Some people say I stand out in a crowd – and generally that’s because I’m lying down in the centre of it! As a wildlife photographer, being up above my subject is generally pretty darn useless. I want to be at eye level and that often means getting down low. I know the thought of crawling through the undergrowth covered in mud doesn't sound that appealing, but trust me, when you get home to edit the results will be far more satisfying!
When producing images of wildlife, being at their level leads to far more natural and flattering results. By positioning yourself at eye level with your subject, you create a connection and invite the viewer into your subject’s world. When you photograph an animal from human height you make it look vulnerable; although this can be used to good effect, it’s all too easy to end up with less flattering images.
In addition to introducing a connection between yourself and your subject, low-level photography is brilliant in helping to isolate your subject using bokeh. Being at a low level and focusing on your subject with a reasonably wide aperture, you can blur out much of the background of an image, leaving the subject isolated in the frame. Using this technique you can create simple and elegant portraits of your subject with very few distractions.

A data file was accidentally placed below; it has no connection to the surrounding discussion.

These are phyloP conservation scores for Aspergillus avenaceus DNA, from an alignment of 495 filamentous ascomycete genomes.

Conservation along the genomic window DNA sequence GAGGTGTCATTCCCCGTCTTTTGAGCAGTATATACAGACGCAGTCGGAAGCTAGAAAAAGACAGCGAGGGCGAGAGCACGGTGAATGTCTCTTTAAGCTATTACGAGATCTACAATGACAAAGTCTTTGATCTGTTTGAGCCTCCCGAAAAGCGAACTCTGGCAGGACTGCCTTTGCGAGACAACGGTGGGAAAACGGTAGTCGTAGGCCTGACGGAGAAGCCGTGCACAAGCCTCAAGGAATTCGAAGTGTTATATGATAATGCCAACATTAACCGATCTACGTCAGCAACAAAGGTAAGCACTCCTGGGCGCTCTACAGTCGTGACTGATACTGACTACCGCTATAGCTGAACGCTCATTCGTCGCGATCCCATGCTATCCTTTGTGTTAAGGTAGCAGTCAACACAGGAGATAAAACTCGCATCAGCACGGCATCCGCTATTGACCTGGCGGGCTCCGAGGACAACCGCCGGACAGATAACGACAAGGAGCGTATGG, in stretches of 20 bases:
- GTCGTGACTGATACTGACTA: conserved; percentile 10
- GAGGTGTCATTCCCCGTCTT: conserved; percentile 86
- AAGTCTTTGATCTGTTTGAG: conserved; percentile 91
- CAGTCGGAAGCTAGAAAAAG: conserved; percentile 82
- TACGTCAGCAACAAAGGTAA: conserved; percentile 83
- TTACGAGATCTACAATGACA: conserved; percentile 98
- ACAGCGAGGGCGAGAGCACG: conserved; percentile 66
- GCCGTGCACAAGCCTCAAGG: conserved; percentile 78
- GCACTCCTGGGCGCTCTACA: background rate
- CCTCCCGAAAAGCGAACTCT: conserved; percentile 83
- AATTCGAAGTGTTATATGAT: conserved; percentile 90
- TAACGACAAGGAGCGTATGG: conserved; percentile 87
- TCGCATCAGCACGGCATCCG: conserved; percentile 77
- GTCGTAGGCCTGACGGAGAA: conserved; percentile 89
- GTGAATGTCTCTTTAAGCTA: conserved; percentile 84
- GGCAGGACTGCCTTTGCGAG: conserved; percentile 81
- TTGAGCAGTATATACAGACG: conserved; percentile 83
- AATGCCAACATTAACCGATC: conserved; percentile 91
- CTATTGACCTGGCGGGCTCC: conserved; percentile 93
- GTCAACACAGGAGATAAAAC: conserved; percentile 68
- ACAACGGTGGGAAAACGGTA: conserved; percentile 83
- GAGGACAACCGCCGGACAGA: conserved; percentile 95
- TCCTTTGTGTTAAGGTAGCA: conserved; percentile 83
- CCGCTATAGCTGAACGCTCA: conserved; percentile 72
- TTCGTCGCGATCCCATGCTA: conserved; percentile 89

Another technique that can be applied from a low viewpoint is the art of silhouette. By adopting a low view point a photographer can frame a subject to be above the skyline, before underexposing to create a silhouette. Using this in conjunction with a subject with an obvious outline can lead to interesting results.
Working at a low level can often throw up a number of problems for the photographer, one of which is supporting your camera. Many tripods offer the ability to completely splay the legs to a ground-level position, and this can be excellent when you know you’ll be static. When moving or stalking subjects, however, my personal preference is to use a bean bag instead. These adaptable supports can be quickly deployed, and they allow you to support a camera with a long lens at a low viewpoint. They’re also far easier to reposition than a tripod when working at a fast pace, and as they dampen vibrations they can help to reduce camera shake, resulting in sharper images.
Another problem for the photographer, and one that is more evident after long periods of working at a low angle, is that of neck strain. Tilting your neck to peer through a viewfinder can ache after a while, so save your neck and purchase a right angled viewfinder instead. These handy little devices allow you to look straight down rather than tilting your neck, which allows you to shoot far more comfortably.
Next time you head out in search of wildlife don’t just look down; get down. Low-level viewpoints can truly transform wildlife images, so why not give it a go? Lower yourself into the world of your subject and you will be producing beautiful wildlife images in no time at all! (Wearing your best clothing is not recommended.)
About the Author
Tom Mason is an up and coming wildlife and nature photographer based in Hertfordshire where he frequently visits a number of local nature reserves including Rye meads and Amwell. You can see more of his work on his blog.